Foreign-born workers a boost for international trade

A new study, published in the Swedish journal Ekonomisk Debatt today, shows that businesses can increase their international trade and competitiveness by employing foreign-born workers. As a world first, the study by researchers Magnus Lodefalk at Örebro University and Andreas Hatzigeorgiou at Lund University examines how diversity affects businesses' export and import levels.

– The new study shows that businesses with a higher proportion of foreign borns in their workforce see a significant increase in their international trade. A workforce diversity level of an extra percentage point is on average associated with nine per cent higher export sales, says Magnus Lodefalk, an economics researcher at Örebro University.

By hiring a foreign-born worker, a typical Swedish manufacturing company may therefore increase its export sales with over two million SEK. The study shows that imports increase with 12 per cent under the same conditions.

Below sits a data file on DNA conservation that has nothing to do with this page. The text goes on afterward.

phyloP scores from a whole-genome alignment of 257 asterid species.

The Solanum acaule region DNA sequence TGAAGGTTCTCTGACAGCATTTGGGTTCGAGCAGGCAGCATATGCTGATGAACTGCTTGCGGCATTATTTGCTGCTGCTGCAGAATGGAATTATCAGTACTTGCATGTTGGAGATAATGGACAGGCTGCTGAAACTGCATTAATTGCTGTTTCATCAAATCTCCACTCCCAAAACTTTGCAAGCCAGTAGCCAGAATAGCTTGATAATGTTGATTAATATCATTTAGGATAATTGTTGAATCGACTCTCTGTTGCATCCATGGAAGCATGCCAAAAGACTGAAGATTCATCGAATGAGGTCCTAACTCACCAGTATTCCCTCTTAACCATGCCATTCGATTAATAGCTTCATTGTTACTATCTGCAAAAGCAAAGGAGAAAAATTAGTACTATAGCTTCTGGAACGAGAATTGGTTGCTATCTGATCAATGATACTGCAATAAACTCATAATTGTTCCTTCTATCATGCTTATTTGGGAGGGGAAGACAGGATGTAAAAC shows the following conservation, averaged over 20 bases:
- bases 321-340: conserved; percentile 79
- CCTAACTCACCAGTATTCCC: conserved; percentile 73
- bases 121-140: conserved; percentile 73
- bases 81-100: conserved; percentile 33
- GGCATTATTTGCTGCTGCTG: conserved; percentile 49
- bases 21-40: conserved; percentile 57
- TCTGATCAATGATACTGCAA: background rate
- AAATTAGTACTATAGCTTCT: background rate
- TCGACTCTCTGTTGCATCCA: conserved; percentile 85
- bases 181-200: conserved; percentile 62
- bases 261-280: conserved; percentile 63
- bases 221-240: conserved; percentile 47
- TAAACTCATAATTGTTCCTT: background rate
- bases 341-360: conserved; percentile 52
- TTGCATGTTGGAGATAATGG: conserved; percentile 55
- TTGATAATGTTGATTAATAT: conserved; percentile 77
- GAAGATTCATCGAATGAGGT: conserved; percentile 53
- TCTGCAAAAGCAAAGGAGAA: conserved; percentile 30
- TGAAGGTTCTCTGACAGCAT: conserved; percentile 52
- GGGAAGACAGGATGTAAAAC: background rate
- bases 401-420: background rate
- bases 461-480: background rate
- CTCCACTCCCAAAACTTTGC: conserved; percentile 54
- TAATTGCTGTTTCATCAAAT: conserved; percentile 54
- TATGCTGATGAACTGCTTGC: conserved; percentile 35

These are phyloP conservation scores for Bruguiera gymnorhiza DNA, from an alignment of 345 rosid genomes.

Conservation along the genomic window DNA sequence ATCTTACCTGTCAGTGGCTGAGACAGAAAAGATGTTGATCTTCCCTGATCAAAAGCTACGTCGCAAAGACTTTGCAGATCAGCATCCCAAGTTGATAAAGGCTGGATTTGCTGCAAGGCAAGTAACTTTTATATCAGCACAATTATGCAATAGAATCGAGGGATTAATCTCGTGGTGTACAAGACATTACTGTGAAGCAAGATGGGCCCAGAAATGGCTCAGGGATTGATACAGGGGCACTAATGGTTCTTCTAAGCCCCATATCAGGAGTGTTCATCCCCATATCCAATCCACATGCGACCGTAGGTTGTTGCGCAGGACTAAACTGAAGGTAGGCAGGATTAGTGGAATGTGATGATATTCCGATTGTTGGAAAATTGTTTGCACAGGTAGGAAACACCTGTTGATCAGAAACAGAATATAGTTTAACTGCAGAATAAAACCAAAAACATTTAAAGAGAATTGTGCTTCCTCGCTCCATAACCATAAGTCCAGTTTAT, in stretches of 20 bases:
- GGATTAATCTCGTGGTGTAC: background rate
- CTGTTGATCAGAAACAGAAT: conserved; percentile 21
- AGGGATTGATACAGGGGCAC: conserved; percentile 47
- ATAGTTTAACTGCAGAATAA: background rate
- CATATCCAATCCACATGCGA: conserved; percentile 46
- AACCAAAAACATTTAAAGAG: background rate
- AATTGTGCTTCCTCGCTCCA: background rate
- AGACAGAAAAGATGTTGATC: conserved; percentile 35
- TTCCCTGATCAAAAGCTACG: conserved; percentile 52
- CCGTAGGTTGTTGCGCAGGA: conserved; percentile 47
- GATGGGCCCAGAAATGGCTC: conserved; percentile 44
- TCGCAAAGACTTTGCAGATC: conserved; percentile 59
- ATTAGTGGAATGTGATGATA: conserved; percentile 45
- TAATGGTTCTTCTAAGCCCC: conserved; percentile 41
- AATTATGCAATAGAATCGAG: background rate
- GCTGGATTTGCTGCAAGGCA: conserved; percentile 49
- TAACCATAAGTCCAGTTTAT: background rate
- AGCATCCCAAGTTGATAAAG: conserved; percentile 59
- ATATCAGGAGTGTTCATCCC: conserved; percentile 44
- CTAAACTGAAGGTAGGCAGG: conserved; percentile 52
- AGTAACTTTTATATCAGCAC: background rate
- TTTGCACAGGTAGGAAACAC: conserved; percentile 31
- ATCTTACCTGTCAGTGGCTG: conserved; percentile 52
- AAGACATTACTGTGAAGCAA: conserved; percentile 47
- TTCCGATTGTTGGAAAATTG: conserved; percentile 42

Diversity as an instrument

– International business is often associated with large costs and barriers to trade such as lack of confidence, cultural differences, differing outlooks on business conduct and ethics, and different sets of rules and regulations, says Magnus Lodefalk.

– Businesses can use diversity as an instrument to bypass such barriers. Foreign-born employees can boost the company's trade not only with their unique knowledge about business culture, politics, religion and language in their native countries, but also with the help of their various networks and contacts, says economist Andreas Hatzigeorgiou.

The study is based on data from 7,000 Swedish manufacturing companies over a ten-year period.

Text: Linda Harradine
Translation: Charlotta Hambre-Knight
Foto: Örebro universitet, Ellinor Lundmark